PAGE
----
A likable — if slightly too enthusiastic — kiddie cast unravel grade school mysteries in this Aussie series.
Netflix is thinking of the kids in their breezy new ten-part series The Inbestigators, about four grade school kids who start up a detective agency to solve local mysteries. It’s an energetic show with a plucky, likable cast, some decent amateur detective work, and a fun premise that kids will like a lot and supervising adults will happily tolerate.
Maudie (Anna Cooke) is the pint-sized Holmesian new girl who is looked after by the tech-savvy Ezra (Aston Droomer), whom we meet narrating events through an online vlog that acts a framing device. The numbers are made up by the personable Kyle (Jamil Smyth-Secka) and the overly enthusiastic Ava (Abby Bergman), whose cake stall profits go missing in the opening episode.
There are ten half-hour episodes in the first season of The Inbestigators, each containing two 15-minute mysteries. It’s a snappy pace for something like this, and ideal for the shorter attention span. The various cases taken on by the Inbestigators are pitched just right as low-stakes and kid-friendly while being just complex enough that there’s some fun to be had in figuring them out.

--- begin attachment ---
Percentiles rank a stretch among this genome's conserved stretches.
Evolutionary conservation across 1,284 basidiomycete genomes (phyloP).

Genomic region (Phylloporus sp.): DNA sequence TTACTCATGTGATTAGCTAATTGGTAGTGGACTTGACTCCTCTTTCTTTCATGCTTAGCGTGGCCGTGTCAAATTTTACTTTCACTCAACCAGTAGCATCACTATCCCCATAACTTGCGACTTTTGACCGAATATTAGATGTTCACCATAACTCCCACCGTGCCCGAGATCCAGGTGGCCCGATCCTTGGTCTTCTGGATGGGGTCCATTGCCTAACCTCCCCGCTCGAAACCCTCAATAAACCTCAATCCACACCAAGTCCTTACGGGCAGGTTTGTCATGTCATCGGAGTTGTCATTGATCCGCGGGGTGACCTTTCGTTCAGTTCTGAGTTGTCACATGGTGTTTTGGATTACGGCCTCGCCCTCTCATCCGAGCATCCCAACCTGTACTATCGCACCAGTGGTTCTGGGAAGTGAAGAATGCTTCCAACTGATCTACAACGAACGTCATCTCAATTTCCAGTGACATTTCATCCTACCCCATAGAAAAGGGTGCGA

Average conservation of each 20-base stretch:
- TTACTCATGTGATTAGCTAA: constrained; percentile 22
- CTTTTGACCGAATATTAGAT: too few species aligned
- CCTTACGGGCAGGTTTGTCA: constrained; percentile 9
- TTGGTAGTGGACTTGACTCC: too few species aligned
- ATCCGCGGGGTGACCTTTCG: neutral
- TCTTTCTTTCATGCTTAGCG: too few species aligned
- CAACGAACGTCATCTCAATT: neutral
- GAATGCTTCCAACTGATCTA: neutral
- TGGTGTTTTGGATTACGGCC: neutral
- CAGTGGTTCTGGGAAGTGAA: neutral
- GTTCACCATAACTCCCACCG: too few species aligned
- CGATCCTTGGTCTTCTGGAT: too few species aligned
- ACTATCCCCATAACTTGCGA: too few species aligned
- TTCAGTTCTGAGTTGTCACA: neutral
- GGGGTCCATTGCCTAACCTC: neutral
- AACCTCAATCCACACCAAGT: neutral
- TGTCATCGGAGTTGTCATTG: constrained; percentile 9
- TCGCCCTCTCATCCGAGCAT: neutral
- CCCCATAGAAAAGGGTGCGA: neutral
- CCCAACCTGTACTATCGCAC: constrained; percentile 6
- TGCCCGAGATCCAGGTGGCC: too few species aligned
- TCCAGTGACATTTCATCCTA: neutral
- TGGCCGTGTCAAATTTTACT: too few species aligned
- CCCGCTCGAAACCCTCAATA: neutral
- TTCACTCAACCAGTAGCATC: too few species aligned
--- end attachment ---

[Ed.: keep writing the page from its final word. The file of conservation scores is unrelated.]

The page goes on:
And of course, this being a kids’ show, most of the clues amount to a life lesson of some kind; there are no deranged serial killers in The Inbestigators, only kids crying out for attention or struggling with some relatable issue. Here’s a show that knows its audience well, how to entertain and subtly teach them. I’m way outside the demographic, but as a father to two daughters I can see the appeal here.
The diverse cast is bright and enthusiastic, even if their relentless precociousness can get a bit grating. The adults involved are happy to stand aside and let them soak up the limelight, though, and one imagines some careers will likely be built on the back of a show like The Inbestigators, which champions children and their potential. Tell your kids about it this weekend.
Jonathon is the Co-Founder of Ready Steady Cut and has been Senior Editor and Chief Critic of the outlet since 2017.